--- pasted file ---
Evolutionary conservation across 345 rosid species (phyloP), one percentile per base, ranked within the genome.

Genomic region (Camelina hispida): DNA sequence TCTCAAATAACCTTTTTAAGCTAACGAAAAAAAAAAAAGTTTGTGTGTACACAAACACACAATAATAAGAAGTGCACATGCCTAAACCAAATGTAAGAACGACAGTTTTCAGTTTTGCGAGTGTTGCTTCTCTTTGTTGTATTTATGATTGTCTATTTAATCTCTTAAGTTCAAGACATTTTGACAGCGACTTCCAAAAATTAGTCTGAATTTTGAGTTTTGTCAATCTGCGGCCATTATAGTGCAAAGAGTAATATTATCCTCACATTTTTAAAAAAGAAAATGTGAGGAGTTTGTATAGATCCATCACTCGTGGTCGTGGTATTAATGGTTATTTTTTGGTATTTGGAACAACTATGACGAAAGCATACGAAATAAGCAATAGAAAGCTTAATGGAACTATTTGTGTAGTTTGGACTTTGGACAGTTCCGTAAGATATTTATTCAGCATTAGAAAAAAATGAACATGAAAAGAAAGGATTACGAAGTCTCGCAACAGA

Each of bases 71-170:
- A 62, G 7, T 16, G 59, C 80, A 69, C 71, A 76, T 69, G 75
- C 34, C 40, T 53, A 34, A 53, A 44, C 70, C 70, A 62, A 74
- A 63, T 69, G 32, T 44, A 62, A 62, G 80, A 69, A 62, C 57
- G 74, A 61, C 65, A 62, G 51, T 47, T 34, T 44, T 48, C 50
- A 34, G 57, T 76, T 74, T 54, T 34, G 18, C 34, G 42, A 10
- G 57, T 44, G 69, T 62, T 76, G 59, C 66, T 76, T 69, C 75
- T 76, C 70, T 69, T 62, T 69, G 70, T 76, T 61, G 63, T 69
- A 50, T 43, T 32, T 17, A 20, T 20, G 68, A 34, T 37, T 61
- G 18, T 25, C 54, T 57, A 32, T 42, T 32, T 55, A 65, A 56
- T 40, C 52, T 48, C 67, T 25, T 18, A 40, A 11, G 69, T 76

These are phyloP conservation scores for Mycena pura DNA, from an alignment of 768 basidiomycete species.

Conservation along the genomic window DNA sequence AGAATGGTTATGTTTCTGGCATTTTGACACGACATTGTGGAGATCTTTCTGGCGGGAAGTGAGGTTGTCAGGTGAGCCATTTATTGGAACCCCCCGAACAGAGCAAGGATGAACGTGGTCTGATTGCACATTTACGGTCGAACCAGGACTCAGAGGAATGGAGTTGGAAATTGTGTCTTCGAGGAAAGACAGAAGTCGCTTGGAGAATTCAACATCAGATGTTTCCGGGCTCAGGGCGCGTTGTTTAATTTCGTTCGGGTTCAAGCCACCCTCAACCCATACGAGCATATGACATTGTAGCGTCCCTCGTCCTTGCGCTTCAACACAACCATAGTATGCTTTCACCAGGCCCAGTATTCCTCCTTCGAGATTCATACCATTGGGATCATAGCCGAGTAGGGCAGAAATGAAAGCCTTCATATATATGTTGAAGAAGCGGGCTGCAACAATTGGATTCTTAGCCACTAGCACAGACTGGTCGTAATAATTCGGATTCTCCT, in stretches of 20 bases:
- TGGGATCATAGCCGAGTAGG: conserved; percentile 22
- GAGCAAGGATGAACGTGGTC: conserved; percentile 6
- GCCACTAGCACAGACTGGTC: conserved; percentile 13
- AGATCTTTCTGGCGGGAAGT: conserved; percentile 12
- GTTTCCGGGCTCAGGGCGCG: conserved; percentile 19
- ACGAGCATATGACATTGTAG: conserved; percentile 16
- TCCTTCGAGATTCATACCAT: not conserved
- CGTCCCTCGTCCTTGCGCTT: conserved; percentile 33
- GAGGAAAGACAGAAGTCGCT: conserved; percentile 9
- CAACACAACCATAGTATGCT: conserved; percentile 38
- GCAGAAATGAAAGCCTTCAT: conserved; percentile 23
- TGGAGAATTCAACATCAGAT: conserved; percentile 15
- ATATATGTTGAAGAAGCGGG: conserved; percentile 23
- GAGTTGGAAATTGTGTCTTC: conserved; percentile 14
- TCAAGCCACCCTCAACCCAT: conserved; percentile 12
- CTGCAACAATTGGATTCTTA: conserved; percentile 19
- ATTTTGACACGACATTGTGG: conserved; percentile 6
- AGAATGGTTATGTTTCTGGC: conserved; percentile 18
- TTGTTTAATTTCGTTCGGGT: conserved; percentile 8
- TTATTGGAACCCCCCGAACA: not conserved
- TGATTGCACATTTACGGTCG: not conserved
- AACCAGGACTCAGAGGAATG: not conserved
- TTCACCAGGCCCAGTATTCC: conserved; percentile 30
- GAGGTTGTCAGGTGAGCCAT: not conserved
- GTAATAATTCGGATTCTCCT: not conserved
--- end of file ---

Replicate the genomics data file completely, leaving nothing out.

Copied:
Evolutionary conservation across 345 rosid species (phyloP), one percentile per base, ranked within the genome.

Genomic region (Camelina hispida): DNA sequence TCTCAAATAACCTTTTTAAGCTAACGAAAAAAAAAAAAGTTTGTGTGTACACAAACACACAATAATAAGAAGTGCACATGCCTAAACCAAATGTAAGAACGACAGTTTTCAGTTTTGCGAGTGTTGCTTCTCTTTGTTGTATTTATGATTGTCTATTTAATCTCTTAAGTTCAAGACATTTTGACAGCGACTTCCAAAAATTAGTCTGAATTTTGAGTTTTGTCAATCTGCGGCCATTATAGTGCAAAGAGTAATATTATCCTCACATTTTTAAAAAAGAAAATGTGAGGAGTTTGTATAGATCCATCACTCGTGGTCGTGGTATTAATGGTTATTTTTTGGTATTTGGAACAACTATGACGAAAGCATACGAAATAAGCAATAGAAAGCTTAATGGAACTATTTGTGTAGTTTGGACTTTGGACAGTTCCGTAAGATATTTATTCAGCATTAGAAAAAAATGAACATGAAAAGAAAGGATTACGAAGTCTCGCAACAGA

Each of bases 71-170:
- A 62, G 7, T 16, G 59, C 80, A 69, C 71, A 76, T 69, G 75
- C 34, C 40, T 53, A 34, A 53, A 44, C 70, C 70, A 62, A 74
- A 63, T 69, G 32, T 44, A 62, A 62, G 80, A 69, A 62, C 57
- G 74, A 61, C 65, A 62, G 51, T 47, T 34, T 44, T 48, C 50
- A 34, G 57, T 76, T 74, T 54, T 34, G 18, C 34, G 42, A 10
- G 57, T 44, G 69, T 62, T 76, G 59, C 66, T 76, T 69, C 75
- T 76, C 70, T 69, T 62, T 69, G 70, T 76, T 61, G 63, T 69
- A 50, T 43, T 32, T 17, A 20, T 20, G 68, A 34, T 37, T 61
- G 18, T 25, C 54, T 57, A 32, T 42, T 32, T 55, A 65, A 56
- T 40, C 52, T 48, C 67, T 25, T 18, A 40, A 11, G 69, T 76

These are phyloP conservation scores for Mycena pura DNA, from an alignment of 768 basidiomycete species.

Conservation along the genomic window DNA sequence AGAATGGTTATGTTTCTGGCATTTTGACACGACATTGTGGAGATCTTTCTGGCGGGAAGTGAGGTTGTCAGGTGAGCCATTTATTGGAACCCCCCGAACAGAGCAAGGATGAACGTGGTCTGATTGCACATTTACGGTCGAACCAGGACTCAGAGGAATGGAGTTGGAAATTGTGTCTTCGAGGAAAGACAGAAGTCGCTTGGAGAATTCAACATCAGATGTTTCCGGGCTCAGGGCGCGTTGTTTAATTTCGTTCGGGTTCAAGCCACCCTCAACCCATACGAGCATATGACATTGTAGCGTCCCTCGTCCTTGCGCTTCAACACAACCATAGTATGCTTTCACCAGGCCCAGTATTCCTCCTTCGAGATTCATACCATTGGGATCATAGCCGAGTAGGGCAGAAATGAAAGCCTTCATATATATGTTGAAGAAGCGGGCTGCAACAATTGGATTCTTAGCCACTAGCACAGACTGGTCGTAATAATTCGGATTCTCCT, in stretches of 20 bases:
- TGGGATCATAGCCGAGTAGG: conserved; percentile 22
- GAGCAAGGATGAACGTGGTC: conserved; percentile 6
- GCCACTAGCACAGACTGGTC: conserved; percentile 13
- AGATCTTTCTGGCGGGAAGT: conserved; percentile 12
- GTTTCCGGGCTCAGGGCGCG: conserved; percentile 19
- ACGAGCATATGACATTGTAG: conserved; percentile 16
- TCCTTCGAGATTCATACCAT: not conserved
- CGTCCCTCGTCCTTGCGCTT: conserved; percentile 33
- GAGGAAAGACAGAAGTCGCT: conserved; percentile 9
- CAACACAACCATAGTATGCT: conserved; percentile 38
- GCAGAAATGAAAGCCTTCAT: conserved; percentile 23
- TGGAGAATTCAACATCAGAT: conserved; percentile 15
- ATATATGTTGAAGAAGCGGG: conserved; percentile 23
- GAGTTGGAAATTGTGTCTTC: conserved; percentile 14
- TCAAGCCACCCTCAACCCAT: conserved; percentile 12
- CTGCAACAATTGGATTCTTA: conserved; percentile 19
- ATTTTGACACGACATTGTGG: conserved; percentile 6
- AGAATGGTTATGTTTCTGGC: conserved; percentile 18
- TTGTTTAATTTCGTTCGGGT: conserved; percentile 8
- TTATTGGAACCCCCCGAACA: not conserved
- TGATTGCACATTTACGGTCG: not conserved
- AACCAGGACTCAGAGGAATG: not conserved
- TTCACCAGGCCCAGTATTCC: conserved; percentile 30
- GAGGTTGTCAGGTGAGCCAT: not conserved
- GTAATAATTCGGATTCTCCT: not conserved